The survey of 5,000 parents on the East Coast found kids in the region put on an average of 7 pounds since lockdowns were instituted in March, according to fitness website Total Shape.
Empire state youngsters put on an average of 9.6 pounds, while children in New Jersey gained the most weight at an average of 10.2 pounds.
Rhode Island kids gained the least amount, adding 2.1 pounds.
The majority of parents blamed a lack of regular exercise and change in diet caused by daily routines being upended during quarantine.
More than half of the parents, about 55 percent, told Total Shape they were concerned about their child’s weight gain.
About 57 percent of those surveyed said not going to school — where kids have regular gym classes, outdoor play and after-school clubs and sports — meant their offspring weren’t getting enough exercise.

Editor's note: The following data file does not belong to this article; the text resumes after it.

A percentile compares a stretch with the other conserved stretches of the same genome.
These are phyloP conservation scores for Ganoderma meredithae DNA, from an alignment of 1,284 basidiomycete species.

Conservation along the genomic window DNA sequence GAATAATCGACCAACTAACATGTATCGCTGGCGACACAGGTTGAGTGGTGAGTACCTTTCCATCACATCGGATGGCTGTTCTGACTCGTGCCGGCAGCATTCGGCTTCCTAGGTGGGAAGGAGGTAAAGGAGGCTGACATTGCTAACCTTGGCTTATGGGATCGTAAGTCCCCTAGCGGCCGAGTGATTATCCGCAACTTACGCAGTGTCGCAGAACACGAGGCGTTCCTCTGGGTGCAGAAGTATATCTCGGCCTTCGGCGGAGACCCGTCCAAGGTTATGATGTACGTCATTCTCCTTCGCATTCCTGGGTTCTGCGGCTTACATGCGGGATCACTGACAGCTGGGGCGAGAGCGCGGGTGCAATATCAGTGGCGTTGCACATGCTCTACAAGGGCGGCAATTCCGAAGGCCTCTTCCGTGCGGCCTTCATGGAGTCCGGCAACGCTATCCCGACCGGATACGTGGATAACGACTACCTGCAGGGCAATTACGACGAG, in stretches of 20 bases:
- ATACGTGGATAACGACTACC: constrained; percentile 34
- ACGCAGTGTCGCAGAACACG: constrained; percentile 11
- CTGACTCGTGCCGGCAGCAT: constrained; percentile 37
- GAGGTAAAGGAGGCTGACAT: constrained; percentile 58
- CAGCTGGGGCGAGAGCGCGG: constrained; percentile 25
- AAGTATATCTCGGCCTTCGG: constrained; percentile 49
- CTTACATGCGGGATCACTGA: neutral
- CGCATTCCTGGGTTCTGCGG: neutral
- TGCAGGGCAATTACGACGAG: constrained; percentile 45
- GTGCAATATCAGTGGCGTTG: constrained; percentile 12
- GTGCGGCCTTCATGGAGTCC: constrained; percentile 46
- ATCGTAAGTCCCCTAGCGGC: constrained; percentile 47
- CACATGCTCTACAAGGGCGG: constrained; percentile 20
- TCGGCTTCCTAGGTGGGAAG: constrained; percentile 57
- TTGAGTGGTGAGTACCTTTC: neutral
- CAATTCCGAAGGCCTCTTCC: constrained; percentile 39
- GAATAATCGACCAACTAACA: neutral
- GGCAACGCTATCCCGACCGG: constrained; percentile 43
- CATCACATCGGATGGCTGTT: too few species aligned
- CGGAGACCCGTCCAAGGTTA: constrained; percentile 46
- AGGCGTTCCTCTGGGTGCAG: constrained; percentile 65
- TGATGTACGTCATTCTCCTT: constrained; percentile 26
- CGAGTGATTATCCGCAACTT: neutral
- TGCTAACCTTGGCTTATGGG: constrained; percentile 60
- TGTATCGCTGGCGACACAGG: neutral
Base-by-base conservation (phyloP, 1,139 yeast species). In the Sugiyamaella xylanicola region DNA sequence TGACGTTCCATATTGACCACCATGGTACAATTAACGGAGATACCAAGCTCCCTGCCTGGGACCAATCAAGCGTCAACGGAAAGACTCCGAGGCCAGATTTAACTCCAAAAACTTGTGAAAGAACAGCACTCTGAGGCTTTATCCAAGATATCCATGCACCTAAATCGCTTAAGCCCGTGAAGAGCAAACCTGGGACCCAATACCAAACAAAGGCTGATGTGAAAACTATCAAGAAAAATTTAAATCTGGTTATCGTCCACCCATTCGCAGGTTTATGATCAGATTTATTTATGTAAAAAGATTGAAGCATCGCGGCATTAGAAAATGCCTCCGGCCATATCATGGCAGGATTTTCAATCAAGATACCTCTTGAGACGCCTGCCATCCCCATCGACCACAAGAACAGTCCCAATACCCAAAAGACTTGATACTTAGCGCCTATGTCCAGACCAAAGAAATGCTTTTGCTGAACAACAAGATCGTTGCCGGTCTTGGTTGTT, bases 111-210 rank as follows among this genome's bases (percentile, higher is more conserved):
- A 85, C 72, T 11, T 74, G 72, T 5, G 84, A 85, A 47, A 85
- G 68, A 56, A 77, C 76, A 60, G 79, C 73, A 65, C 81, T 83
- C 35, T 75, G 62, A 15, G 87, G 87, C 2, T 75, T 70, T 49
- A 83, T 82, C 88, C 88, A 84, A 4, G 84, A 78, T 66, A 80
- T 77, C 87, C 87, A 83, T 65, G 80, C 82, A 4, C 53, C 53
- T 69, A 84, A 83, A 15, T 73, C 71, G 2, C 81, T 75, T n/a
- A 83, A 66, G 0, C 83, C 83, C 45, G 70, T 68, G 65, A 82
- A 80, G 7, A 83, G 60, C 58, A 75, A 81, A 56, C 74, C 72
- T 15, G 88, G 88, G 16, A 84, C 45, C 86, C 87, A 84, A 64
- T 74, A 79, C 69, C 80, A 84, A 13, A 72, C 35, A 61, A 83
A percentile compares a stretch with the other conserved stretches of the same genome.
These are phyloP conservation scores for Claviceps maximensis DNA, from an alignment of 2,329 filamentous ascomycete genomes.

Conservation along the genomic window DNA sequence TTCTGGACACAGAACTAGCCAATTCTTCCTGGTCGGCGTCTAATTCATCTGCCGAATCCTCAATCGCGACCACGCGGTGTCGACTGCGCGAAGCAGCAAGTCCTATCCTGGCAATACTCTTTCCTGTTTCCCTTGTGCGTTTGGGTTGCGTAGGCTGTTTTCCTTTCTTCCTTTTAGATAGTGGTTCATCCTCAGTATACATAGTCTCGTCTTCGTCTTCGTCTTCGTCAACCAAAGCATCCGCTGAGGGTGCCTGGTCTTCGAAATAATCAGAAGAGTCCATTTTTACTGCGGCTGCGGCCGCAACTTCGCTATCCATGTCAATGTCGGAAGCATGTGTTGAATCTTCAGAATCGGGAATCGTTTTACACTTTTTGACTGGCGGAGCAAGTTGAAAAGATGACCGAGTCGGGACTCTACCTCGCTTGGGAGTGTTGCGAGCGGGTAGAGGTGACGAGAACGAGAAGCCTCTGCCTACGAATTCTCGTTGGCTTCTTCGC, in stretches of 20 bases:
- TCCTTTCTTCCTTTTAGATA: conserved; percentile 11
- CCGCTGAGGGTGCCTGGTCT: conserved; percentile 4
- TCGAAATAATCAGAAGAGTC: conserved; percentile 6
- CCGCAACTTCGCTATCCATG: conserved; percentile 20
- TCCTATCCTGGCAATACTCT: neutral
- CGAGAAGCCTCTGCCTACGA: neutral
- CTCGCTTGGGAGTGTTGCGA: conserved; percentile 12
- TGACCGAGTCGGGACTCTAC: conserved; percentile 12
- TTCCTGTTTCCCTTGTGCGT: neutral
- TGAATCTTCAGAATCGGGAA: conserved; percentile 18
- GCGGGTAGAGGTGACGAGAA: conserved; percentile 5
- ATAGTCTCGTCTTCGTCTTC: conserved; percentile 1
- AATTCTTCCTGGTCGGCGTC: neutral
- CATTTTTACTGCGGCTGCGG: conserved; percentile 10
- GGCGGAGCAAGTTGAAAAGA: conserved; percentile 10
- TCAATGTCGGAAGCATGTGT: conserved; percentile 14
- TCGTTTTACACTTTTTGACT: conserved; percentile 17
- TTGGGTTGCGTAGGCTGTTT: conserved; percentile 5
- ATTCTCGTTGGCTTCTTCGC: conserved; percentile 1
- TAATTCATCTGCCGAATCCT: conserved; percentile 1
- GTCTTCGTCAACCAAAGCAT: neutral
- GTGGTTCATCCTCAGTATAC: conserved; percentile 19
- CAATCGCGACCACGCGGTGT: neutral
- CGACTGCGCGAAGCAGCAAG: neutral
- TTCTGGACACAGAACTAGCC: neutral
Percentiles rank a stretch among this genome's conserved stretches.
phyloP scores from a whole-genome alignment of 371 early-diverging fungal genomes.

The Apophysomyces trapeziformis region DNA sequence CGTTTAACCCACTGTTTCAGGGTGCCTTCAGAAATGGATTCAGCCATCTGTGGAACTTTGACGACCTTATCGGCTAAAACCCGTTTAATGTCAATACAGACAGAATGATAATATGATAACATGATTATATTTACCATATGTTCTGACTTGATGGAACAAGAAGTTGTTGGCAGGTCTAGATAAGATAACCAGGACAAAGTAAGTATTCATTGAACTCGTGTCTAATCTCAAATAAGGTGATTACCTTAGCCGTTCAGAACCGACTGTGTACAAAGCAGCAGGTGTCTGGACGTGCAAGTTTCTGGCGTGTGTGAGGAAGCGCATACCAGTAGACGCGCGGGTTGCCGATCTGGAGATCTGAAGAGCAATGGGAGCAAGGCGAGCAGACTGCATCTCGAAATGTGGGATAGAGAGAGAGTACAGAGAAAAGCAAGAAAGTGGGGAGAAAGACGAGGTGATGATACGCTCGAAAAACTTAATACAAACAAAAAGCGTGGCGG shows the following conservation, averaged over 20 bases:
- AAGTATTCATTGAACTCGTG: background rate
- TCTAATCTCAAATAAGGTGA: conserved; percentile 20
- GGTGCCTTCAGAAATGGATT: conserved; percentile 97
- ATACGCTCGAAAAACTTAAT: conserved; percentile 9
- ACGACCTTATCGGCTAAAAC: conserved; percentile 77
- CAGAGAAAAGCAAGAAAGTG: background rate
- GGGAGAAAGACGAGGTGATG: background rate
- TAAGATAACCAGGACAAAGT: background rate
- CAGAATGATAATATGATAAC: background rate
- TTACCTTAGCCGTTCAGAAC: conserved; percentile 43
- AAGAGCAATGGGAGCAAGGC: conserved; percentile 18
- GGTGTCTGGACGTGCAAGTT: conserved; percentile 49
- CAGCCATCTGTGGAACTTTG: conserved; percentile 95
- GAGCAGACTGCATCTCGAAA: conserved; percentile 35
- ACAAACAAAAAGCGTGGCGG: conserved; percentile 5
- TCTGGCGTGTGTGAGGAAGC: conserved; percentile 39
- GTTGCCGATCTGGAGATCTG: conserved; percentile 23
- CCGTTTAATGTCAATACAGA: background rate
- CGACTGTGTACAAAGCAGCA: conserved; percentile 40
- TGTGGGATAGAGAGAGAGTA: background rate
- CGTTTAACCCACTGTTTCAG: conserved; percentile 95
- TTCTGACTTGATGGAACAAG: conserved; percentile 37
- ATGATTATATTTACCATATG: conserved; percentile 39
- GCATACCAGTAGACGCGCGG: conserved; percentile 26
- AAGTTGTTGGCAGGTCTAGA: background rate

Some 25 percent of parents also said they don’t have enough time to spend exercising with their children, while 21 percent said there wasn’t enough space at home for activities.
The phenomenon of adults putting on pounds as they sheltered at home has been dubbed the “quarantine 15” — but the survey showed that kids have also been affected, with 26 percent of parents seeing an increase in snacking at home by youngsters.
Even before the quarantine, obesity affected one in five US children and teens, according to the Centers for Disease Control and Prevention.